I woke long before dawn, shards of moonlight breaking through the faded curtains.
The hotel hadn’t changed much.
Now, twenty years later, I could still see him stretched out on the bed, with that mischievous, just-married look in his eyes.
I touched the urn on the nightstand. “Happy anniversary, dear.”
Susan Gale Wickes is from Indiana. In addition to writing poetry and short stories, she enjoys penning aphorisms and epigrams.
Carol had never understood Bob. A prominent attorney, he always crossed his t’s and dotted his i’s, but he couldn’t put down a toilet seat.
She filed a complaint; they settled out of court.
She said she simply wouldn’t stand for it anymore, so he agreed not to.
They’re still married.
Susan Gale Wickes lives in Indiana. This is her first story about a toilet seat.
“Those Browns!” said Mom, after Billy’s first visit. “They’re not smart. Short-lived, too.”
Both were true. But when my leg was in a cast, Billy carried me into the school. He blanketed everyone with kindness—warmth personified.
When the cancer got him, age 50, our children and I cried buckets.
Rita Stevens has been a teacher and newspaper writer in west Michigan. She writes every day—three novels and a stack of short stories so far.
For months the space next to me had been empty. Yet tonight, it was occupied by a stranger. My husband glared at him.
“How could you do this to me?” he whispered.
“Til death do us part,” I replied.
My husband glowered. His ghostly figure slowly disappeared into the darkness.
Patricia Santillan likes climbing up chairs because she is too short to reach the top cupboard. Because self-love is important to her, she loves hugging herself. Her most recent publications can be found in Leaves of Ink and Fairy Talez.
No one at the reception was more surprised they’d survived 25 years together than the couple themselves, Mr. and Mrs. Frank (“I should’ve married your sister. She had all the looks”) and Cindi (“And smarts enough not to marry you”) MacIntyre, except for maybe Fr. Steve (“One year, tops”) Rodriguez.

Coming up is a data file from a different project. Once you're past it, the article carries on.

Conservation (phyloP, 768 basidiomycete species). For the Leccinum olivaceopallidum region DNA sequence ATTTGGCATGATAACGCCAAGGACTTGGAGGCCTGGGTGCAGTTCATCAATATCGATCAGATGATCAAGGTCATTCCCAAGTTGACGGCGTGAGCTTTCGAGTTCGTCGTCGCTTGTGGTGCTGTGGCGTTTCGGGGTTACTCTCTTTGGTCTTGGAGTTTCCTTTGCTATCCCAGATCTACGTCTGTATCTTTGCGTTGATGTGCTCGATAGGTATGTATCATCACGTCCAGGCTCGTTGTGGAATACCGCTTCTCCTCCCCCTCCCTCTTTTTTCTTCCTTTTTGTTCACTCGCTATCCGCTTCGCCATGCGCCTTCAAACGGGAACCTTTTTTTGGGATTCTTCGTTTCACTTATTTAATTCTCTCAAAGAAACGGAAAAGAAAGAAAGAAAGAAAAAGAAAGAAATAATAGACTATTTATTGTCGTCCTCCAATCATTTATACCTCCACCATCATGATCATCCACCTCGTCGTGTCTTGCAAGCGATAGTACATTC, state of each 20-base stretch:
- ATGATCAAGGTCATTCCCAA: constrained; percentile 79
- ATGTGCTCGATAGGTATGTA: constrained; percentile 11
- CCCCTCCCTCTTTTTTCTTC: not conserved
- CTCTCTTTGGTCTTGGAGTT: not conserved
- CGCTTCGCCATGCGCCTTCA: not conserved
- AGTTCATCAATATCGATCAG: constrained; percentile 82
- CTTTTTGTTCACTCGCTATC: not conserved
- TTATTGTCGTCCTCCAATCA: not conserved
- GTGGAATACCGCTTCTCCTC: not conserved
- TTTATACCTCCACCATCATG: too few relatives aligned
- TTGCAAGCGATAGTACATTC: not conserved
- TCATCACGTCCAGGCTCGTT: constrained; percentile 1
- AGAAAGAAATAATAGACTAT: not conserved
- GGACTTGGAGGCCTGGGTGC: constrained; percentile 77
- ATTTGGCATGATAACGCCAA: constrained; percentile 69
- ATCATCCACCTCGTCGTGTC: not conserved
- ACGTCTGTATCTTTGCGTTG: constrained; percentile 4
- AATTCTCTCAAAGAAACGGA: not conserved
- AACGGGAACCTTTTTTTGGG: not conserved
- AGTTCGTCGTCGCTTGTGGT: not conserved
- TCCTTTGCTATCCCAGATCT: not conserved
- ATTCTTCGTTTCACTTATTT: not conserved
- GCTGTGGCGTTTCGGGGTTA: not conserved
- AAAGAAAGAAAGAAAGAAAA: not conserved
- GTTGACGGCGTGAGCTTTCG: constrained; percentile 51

Tony Jasnowski teaches at Bellevue University and has been happily married for 33 years.
I can’t turn my back on you, even though we’re now strangers.
Once you were brave and clever. Your body gave me pleasure, comfort and delight.
Now your limbs tremble. Your mind wanders. The strong man is a lost boy.
In sickness and in health. Until death do us part.
Lucia Saja wrote this story.
She’d saved her wedding whiskey for a special occasion.
Not for her honeymoon.
Not for her 25th anniversary.
Not even for her 50th anniversary.
Now he was on his deathbed.
She reached into the cupboard, pulled out the bottle, and cracked it open. “To happiness,” she said, raising her glass.
Linda writes for both children and adults. She blogs at lindaschueler.com
We watched it together.
“How would you describe your marriage?” the detective asked his suspect.
You ask me the same question.
“I knew you would ask that.” Giving nothing away.
Just like the guy in the show, I’m keeping my thoughts to myself. I don’t want to spoil the ending.
Besides, David doesn’t know what the ending is yet. He’s just making it up as he goes along.
He carried me over the threshold. That, in itself, was not an easy task.
I should have loved him for that alone, but I always wanted more.
“You missed a spot.” I twirled the just-washed glass around in the sunlight.
He reached to take it, but I smiled. “Let me.”
Susan Gale Wickes hails from the Midwest. She likes writing and daydreaming about where it might lead.
Charlie and Mable hadn’t been on a date in years; their 32-year marriage felt lifeless. To rekindle things, Charlie called up a favorite restaurant from their youth.
“I’d like a reservation for 7:00 tonight for Mabel and Charlie Williamson.”
“Well, alright. Is this replacing the reservation Mable made for 6:00?”
Robert Russell is an English Education major at Black Hills State University.